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Soulful Sundays: The River Bank

Sweet is the lore which Nature brings;

Our meddling intellect

Mis-shapes the beauteous forms of things:—

We murder to dissect.

Enough of Science and of Art;

Close up those barren leaves;

Come forth, and bring with you a heart

That watches and receives.


-William Wordsworth



Do you remember your first word? Probably not, but whatever it was it was one of the most significant events in your life. It marked your first step in the life-long marathon of classification and dissection of the world around you. You began so many years ago and are still doing it today. Language is our tool to make sense of nature, which is forever surprising us and demanding us to refine that tool. Language, science, and belief systems, in general, are like the banks of a river. They give shape and form to an otherwise wild force. But have no illusions, when the river is beyond containment it will escape. Likewise, if the banks are too contrived or excessive, the water will dry up. How can we work with the flow and not in opposition to it?


As soon as you name something you limit it. The Tao Te Ching mentions this: "the Tao that can be named is not the eternal Tao." We have multiple examples of this in science and physics where a theory works brilliantly to explain phenomena on one level (take Newtonian Physics for large objects) but is completely irrelevant at another level (say, quantum mechanics). By creating assumptions about how the world operates, scientists and normal people alike run the risk of self-deception. In fact, probably most of what we think we know today will be inaccurate in the future. A proposition like that is both distressing and exciting.


Some would claim that the goal of science is to uncover the truth and eliminate bias (and I believe that to be largely true), except...that which is not deemed as useful or profitable rarely gets studied. This is the sad reality of human society. Utility drives relevance. Even in the arts, where the reasons why something is pleasing may not be expressible, there are powerful forces governing our likes and dislikes nonetheless. Our particular preferences for paintings or music are shaped by cultural, familial, or personal experiences. If you are human, avoiding bias is impossible.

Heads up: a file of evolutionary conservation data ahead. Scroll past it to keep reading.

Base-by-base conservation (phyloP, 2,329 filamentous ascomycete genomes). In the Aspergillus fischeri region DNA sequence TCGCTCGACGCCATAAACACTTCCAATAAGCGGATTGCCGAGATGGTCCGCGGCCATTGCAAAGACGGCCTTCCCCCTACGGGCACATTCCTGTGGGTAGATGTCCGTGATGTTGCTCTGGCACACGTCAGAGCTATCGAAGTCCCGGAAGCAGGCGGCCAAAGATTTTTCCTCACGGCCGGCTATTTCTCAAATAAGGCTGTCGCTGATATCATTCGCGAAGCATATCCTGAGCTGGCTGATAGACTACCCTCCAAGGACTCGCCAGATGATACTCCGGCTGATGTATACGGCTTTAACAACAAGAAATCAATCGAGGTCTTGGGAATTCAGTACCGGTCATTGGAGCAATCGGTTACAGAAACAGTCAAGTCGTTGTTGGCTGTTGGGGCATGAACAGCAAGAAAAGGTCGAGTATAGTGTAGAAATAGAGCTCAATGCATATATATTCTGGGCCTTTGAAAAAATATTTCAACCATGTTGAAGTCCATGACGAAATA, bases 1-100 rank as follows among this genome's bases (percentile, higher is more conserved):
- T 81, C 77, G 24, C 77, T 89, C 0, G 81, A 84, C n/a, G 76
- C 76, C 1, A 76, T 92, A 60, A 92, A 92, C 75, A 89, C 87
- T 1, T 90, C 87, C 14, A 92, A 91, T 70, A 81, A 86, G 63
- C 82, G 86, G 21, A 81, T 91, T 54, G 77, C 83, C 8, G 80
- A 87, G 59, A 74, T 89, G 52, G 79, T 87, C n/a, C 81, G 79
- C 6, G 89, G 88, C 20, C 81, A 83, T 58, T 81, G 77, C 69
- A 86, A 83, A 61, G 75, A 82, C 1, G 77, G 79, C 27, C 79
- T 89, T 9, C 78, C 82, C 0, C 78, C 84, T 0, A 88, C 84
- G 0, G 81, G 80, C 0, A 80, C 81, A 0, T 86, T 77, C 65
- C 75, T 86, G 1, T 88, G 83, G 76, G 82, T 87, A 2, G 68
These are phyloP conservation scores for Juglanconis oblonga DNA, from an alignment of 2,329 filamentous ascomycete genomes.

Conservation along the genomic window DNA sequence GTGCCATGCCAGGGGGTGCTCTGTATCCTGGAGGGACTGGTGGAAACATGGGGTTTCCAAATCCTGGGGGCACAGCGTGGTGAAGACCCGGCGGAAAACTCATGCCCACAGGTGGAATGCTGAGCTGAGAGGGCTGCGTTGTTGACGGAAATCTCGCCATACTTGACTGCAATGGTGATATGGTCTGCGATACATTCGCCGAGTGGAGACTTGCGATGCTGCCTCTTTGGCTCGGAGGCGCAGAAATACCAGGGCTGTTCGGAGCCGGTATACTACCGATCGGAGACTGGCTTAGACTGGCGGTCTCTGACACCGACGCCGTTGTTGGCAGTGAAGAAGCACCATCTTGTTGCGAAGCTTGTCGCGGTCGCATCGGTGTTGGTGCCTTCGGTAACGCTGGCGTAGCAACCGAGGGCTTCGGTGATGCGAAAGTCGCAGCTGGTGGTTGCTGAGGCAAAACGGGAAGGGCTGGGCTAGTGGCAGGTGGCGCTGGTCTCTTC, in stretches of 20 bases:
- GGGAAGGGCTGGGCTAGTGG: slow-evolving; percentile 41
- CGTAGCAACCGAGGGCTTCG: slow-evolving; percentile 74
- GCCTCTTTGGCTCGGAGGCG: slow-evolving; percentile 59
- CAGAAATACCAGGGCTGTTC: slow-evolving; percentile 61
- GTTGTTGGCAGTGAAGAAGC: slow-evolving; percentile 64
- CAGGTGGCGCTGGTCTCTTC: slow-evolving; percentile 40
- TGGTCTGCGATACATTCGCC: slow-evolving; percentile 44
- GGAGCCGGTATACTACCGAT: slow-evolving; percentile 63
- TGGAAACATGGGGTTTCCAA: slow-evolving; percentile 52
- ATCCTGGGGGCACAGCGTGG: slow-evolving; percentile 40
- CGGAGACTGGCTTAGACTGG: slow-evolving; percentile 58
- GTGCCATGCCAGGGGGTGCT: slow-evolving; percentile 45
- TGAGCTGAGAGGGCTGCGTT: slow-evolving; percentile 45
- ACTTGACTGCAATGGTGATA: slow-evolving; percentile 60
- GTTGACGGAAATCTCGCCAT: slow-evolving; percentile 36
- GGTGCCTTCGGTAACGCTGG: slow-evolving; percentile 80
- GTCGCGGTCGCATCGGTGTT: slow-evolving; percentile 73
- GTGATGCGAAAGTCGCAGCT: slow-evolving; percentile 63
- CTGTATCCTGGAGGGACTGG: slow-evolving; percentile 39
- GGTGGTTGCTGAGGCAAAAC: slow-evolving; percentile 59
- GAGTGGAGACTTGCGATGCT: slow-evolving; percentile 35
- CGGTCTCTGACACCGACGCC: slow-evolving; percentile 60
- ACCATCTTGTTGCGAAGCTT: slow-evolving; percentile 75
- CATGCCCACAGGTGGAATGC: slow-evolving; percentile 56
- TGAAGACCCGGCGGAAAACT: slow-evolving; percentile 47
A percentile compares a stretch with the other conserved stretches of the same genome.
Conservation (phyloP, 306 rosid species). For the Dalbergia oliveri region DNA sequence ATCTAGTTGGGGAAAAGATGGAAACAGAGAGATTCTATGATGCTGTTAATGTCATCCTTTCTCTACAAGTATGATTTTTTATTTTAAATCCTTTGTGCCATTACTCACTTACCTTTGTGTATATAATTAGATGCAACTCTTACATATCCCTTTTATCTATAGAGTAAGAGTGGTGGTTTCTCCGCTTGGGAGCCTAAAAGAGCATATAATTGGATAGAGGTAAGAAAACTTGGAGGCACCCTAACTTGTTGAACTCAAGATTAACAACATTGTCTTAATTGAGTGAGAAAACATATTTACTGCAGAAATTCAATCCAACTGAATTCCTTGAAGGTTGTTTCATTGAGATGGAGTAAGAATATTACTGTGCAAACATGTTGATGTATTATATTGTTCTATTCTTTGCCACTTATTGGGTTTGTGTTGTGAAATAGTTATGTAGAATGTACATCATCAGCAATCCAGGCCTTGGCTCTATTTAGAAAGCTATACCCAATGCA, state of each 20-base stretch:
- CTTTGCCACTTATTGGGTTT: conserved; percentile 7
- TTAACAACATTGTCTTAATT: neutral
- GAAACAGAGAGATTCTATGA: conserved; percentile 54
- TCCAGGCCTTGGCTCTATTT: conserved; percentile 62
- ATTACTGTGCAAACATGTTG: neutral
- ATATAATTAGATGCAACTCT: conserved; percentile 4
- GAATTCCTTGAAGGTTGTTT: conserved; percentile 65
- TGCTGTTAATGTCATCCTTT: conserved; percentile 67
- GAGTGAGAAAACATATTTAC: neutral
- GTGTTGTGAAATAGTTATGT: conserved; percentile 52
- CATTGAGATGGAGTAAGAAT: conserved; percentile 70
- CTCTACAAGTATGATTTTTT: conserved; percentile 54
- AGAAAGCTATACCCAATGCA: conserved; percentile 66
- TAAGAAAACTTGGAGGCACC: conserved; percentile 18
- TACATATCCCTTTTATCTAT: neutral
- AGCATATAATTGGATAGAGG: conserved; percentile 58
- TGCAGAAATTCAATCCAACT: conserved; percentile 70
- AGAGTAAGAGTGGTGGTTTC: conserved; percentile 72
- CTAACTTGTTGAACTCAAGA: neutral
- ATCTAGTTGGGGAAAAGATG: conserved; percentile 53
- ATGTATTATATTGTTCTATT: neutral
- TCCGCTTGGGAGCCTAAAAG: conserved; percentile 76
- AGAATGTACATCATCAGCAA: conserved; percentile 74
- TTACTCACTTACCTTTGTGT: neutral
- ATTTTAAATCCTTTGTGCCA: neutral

All static systems will eventually fail. In order to persist, theories must be mutable, and this change must be guided by the closest thing to objective reality possible. This is where open dialogue and freedom of speech are crucial. In order to make the necessary changes to a broken system, we must be able to consider all of the options no matter how scary or taboo they are. We must use the very tool that is constraining our thought patterns to set them free--language. It is not a coincidence that language is also mutable. By shaping our speech we shape our world, so why not do so constructively? We are in control of changing the banks of the river with our words, giving the river of emotions and experiences that flows through them a channel to follow. Yes, sometimes the flow will get out of control, but every mishap better informs us of how to work with the water and not against it.


We must learn to respect both the systems of control and the forces we are trying to control. Traditional cultures understood this balance. Ancient systems (like Traditional Chinese Medicine, Western philosophy, or Christianity) codified approaches to dealing with difficult questions, diseases, and worldly struggles, but they never claimed to be above nature, chance, or the divine. If we dismiss this knowledge base out of hand we are giving up on the rich history that brought us to this point. We are insulting our ancestors. We are throwing away our inheritance of the river banks. This is not a sustainable or advisable choice. There is a way to respect the ways of old while encountering the challenges of today. By lashing out in hatred of the system that created us, we are attacking the hand that feeds us.


I have one closing warning. You may be tempted to mistake the vessel for its contents. In an attempt to completely control the chaotic flow of nature you will inevitably choke out its gifts. If you build the banks of your river so high and mighty that you can't actually get down to the water to enjoy it, then what have you actually accomplished? Use language and systems to enhance your experience of life, but never let them replace it. Sometimes we need a little flood to redistribute resources and bring nourishment to dried-up lands. Sometimes a little spontaneous chaos is a good thing. It reminds us that we are still alive.

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